who refused to fight in Iraq loses appeal
Khan, 25, from Ipswich in Suffolk, who had absented himself on the grounds
of conscientious objection and claimed his "right to manifest his
religion" under the European convention on human rights had been
breached, said he would take the case further.
Khan, a leading aircraftman and medic, was mobilised last year as the
threat of war in Iraq loomed. He had joined the RAF in 1999 but was
allowed to resign in 2001 because the job "did not suit him",
his QC, Nicholas Blake, said.
court was told he held a "genuine and deep belief" that the
pending war was wrong because it was not a question of a state exercising
Justice Rix and Mr Justice Forbes ruled that there was no interference
with his rights "by reason of the appellant's recall, arrest,
prosecution or conviction".
ruled that he had failed to make his concern known and had not formally
applied to be treated as a conscientious objector before his arrest. Lord
Justice Rix added that information to reservists could be improved, as it
"did not mention conscientious objection expressly".
the call-up papers did sufficiently identify "compassionate
reasons" as a relevant ground for objection.
Khan disappeared between February 24 and March 5 last year. The RAF
punished him with the loss of nine days' pay and seven days' privileges.
The sentence was upheld by the RAF's summary appeal court, which dismissed
his argument that he had a right to conscientious objection and that such
a right provided him with a defence to the charge against him.
Justice Rix said that well before the outbreak of war Mr Khan would have
been fully entitled to apply for discharge under Queen's Regulations on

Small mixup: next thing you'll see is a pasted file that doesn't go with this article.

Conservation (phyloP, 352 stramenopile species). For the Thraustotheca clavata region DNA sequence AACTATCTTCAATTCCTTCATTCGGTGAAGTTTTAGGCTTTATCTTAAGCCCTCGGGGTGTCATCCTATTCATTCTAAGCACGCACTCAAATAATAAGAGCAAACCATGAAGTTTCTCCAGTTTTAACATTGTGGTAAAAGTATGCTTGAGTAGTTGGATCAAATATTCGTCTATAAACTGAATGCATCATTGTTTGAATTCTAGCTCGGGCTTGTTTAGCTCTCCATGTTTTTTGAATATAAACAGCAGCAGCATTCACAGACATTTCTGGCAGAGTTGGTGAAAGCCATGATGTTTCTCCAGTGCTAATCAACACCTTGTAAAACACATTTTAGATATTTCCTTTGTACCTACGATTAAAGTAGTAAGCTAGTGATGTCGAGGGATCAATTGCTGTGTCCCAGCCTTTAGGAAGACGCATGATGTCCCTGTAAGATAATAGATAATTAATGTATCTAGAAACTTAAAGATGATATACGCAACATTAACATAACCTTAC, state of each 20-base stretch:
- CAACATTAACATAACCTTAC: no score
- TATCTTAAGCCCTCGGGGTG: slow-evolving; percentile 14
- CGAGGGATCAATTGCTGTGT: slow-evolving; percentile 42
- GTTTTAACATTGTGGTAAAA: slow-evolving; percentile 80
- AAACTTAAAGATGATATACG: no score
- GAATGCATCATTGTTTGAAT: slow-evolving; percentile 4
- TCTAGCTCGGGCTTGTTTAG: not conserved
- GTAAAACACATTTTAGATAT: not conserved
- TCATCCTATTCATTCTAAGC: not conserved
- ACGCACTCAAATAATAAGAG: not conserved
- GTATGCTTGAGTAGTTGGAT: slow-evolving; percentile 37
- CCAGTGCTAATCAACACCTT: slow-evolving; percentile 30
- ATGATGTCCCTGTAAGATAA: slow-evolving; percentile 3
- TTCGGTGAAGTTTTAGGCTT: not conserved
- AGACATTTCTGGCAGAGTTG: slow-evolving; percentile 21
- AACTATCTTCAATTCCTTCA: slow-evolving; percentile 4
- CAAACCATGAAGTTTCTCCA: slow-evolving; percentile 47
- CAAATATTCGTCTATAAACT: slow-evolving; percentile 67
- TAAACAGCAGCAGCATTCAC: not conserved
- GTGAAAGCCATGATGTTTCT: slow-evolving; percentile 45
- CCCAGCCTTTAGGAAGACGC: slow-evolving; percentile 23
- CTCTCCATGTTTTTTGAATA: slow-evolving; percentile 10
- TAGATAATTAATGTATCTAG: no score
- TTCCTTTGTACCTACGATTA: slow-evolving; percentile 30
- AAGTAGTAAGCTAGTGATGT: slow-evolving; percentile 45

the ground of conscientious objection. It remained "mysterious"
why Mr Khan did not invoke the procedure.
RAF is plainly entitled to maintain a system of reservist recall, and to
discipline those accepted back into service who go absent without leave,
and do so prior to raising any question of conscientious objection,"
the facts of the case there could be no breach of his "right to
manifest his religion" under article nine of the European convention
on human rights by being arrested and "very mildly punished".
facts were that: "He went absent without leave before any indication
whatsoever of any conscientious objection, despite every opportunity of
making his concerns known.
raising the issue in conversations during his absence, he never formally
applied to be treated as a conscientious objector prior to his arrest,
prosecution or at any relevant time".
Khan said he was disappointed that the court did not allow his appeal
outright, but was "heartened that it agreed that the right of
conscientious objection on religious grounds needed to be made clear in
said the case had been a matter of principle for him and "in the
light of the very high importance of this case for hundreds of thousands
of UK Muslims I shall be seeking to take this further."
RAF said it was pleased with the judgment, and that the court had accepted
the majority of its arguments.
A Territorial Army soldier will be court martialled at Catterick in North
Yorkshire on Monday on account of fake photographs published in the Daily
Mirror which appeared to show British troops abusing an Iraqi, the
Ministry of Defence said yesterday.
MacKenzie, 25, from Haslingden in Lancashire, served in Iraq with the 1st
Battalion, Queen's Lancashire Regiment. The Mirror apologised and Piers
Morgan was sacked as editor
refusing to kill